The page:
Or hurling verbal abuse on the officials?

And let’s not imagine this kind of behavior
is limited to professional sports.
We’ve all seen it evidenced by parents at their own kids’ games.
Even, occasionally, at church-league games.
I’ve often seen it at our own small-town baseball institution,
the Harrisonburg Turks,
which Irene and I frequent on summer evenings.
I’ve been known to groan loud enough to be heard by the ump,
or to holler out a one-word question . . . “Whaaaa-aaatt?”
But I do draw the line at name-calling,
or shouting insults,
or boo-ing the players or officials.
I just can’t bring myself to do that,
even though our sports culture blesses that behavior
as just “part of the game.”

If sports are supposed to be a character-building enterprise,
and teach us the lofty values of teamwork and
the persistent pursuit of excellence,
why wouldn’t a gospel-shaped fan
find some measure of joy in seeing an excellent performance,
even if it occurred on the other team?
why wouldn’t we cheer and congratulate anyone
who made a truly outstanding play,
and exhibited the highest level of athleticism?

Once in a great while,
this kind of sportsmanship comes out in amazing ways.
Often by the players themselves.

A couple years ago, a women’s softball player of average ability,
in her senior year at Western Oregon University,
did something she never did in all her four years of college,
or high school.
She hit a home run.
But after rounding first base, she collapsed with a knee injury,
and couldn’t make it any further.
Rules dictate a runner has to touch all four bases to score a home run.
If a pinch runner is sent in, it’s only a single.
If any of her teammates assist her, she’s automatically out.
So while she lay on the ground in pain,
two of the players on the opposing team, Central Washington,
came to her aid, and carried her around the bases,
helping her touch every bag,
and giving her the home run she deserved,
and keeping them from moving on to the championship.
Sportsmanship? I would say so.
But even more,
it’s what the gospel word would have said for us to do.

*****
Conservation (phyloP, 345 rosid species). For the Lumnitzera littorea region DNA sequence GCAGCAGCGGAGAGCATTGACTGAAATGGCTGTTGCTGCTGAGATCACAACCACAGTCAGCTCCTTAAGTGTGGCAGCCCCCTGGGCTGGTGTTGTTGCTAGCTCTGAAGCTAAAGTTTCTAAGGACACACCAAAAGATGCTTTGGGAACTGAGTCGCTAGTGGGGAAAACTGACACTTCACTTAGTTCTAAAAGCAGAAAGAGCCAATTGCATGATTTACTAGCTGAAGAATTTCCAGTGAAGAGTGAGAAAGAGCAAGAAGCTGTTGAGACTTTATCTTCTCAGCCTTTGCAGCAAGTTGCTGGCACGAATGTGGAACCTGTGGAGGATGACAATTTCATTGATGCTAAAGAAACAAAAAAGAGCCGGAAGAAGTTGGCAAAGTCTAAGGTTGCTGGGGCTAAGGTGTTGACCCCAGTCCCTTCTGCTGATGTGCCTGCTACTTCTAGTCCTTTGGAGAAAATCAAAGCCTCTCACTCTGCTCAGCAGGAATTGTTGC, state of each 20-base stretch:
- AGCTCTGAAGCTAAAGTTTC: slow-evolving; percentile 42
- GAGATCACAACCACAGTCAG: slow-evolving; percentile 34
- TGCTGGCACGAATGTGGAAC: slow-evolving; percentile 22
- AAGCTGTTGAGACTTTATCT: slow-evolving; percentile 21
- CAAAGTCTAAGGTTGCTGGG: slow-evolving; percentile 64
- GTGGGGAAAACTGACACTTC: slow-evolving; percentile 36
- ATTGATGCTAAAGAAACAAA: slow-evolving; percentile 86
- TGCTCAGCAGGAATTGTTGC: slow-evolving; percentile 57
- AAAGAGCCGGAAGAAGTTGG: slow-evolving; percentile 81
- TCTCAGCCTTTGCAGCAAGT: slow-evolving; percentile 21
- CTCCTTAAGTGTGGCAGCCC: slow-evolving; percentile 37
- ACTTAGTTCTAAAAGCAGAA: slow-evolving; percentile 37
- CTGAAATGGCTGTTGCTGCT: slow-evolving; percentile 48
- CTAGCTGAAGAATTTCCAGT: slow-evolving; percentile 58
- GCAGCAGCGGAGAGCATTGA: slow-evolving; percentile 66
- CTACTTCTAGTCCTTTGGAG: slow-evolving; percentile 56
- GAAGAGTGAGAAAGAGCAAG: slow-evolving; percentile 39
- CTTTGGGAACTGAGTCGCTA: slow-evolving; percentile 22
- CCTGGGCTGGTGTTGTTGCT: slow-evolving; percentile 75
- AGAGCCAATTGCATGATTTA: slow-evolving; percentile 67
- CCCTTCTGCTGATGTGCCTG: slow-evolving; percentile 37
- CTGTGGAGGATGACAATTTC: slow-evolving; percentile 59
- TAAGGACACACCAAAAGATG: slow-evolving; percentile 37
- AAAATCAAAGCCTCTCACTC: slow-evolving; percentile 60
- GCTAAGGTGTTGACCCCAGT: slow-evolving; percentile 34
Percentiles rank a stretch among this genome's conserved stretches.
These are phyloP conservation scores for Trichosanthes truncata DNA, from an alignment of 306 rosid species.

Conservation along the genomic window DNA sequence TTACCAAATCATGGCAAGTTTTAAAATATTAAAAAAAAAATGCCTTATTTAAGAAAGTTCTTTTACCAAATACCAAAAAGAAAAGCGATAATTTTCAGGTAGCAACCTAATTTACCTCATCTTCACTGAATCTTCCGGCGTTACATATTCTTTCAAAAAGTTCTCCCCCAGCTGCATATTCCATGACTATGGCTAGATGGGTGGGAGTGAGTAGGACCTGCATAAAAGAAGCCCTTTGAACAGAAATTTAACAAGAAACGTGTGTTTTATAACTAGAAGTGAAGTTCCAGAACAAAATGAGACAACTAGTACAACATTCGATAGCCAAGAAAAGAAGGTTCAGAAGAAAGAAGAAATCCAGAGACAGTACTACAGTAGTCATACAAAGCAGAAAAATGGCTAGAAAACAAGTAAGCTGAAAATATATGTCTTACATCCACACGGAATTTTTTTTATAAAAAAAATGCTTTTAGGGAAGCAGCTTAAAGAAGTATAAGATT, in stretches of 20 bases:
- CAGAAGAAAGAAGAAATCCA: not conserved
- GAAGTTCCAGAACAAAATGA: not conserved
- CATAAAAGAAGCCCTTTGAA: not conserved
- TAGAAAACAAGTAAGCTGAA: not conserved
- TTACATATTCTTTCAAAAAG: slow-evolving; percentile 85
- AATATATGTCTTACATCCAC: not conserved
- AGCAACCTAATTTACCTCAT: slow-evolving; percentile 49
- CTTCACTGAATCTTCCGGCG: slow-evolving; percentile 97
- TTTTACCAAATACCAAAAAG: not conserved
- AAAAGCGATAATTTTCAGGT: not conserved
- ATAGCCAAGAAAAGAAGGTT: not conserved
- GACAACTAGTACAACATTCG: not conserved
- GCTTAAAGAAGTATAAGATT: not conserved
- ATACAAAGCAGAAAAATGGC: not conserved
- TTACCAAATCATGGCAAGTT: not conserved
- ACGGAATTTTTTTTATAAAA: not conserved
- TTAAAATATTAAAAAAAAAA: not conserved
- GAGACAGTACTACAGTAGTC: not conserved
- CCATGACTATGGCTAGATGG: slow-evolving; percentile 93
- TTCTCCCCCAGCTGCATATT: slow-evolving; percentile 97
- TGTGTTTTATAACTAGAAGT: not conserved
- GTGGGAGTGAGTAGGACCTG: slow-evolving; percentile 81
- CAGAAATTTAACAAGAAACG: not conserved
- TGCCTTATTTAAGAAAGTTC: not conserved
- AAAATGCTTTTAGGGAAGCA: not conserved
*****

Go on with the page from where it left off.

Even on the athletic field,
God’s priorities don’t change, do they?
Doesn’t God still have compassion for those in pain,
for the least of these,
for the weaker ones among us?

Is it necessary to forget that little gospel truth,
in order to be a good athlete, or a good fan?
Must we wish ill on all our opponents?
Must we sulk in despair when the better team wins,
and it’s not our team?

Geoff Bowden, a professor at Malone, in Ohio,
wrote an essay about Christian fandom,
which he entitled, creatively,
“Would Jesus wear face-paint?”

In that essay, he says this:
“Good-natured competition and light-hearted ribbing
of opposing fans and referees
constitutes a moral practice that is healthy for us,
but only if we keep it properly ordered
within the larger hierarchy of human goods.
When we begin to think being a fan is an activity
that can be wholly separated from being Christian,
we have crossed a line.
No activities, relationships, or practices
are outside the lordship of Christ.”

Now, some people might object to taking this all too seriously.
It’s only for fun.
It’s only a game.
Sports is kind of like theater.
We only pretend to love the hero and hate the villain.

But when we devote so much of our time and emotional energy
cheering for our teams,
and villifying the teams we love to hate,
I do have to wonder if it does anything to our patterns of thinking,
if it impacts our emotional responses to other life situations.
Does it prepare us for a gospel-shaped life,
in which our identity in Christ
makes it instinctive to pick up those who have fallen down,
rather than pass by on the other side?
Does it prepare us for a gospel-shaped life,
in which we are called to give our all to God,
and to God’s kingdom?

Would you turn in your hymnal to #389,
“Take my life and let it be consecrated . . .”

Before we start singing this song,
position yourself where you are in regard to sports,
as an avid fan,
as a parent of a young player,
as a coach,
or as a player yourself, at the youth league level,
or on a school team, high school or college.
Be thinking of yourself and your relation to sports,
as we sing together
about these parts of our lives that we consecrate to God.

And if you are one (of the very few here)
who have no interest or connection to sports at all,
then think of whatever it is you are passionate about,
and place yourself in that role as we sing together, prayerfully.
Take my life, and let it be consecrated, Lord, to Thee.
Take my moments and my days; let them flow in ceaseless praise.
Take my hands, and let them move at the impulse of Thy love.
Take my feet, and let them be swift and beautiful for Thee.

Take my voice, and let me sing always, only, for my King.
Take my lips, and let them be filled with messages from Thee.
Take my silver and my gold; not a mite would I withhold.
Take my intellect, and use every power as Thou shalt choose.

Take my will, and make it Thine; it shall be no longer mine.
Take my heart, it is Thine own; it shall be Thy royal throne.
Take my love, my Lord, I pour at Thy feet its treasure store.
Take myself, and I will be ever, only, all for Thee.
—Phil Kniss, October 31, 2010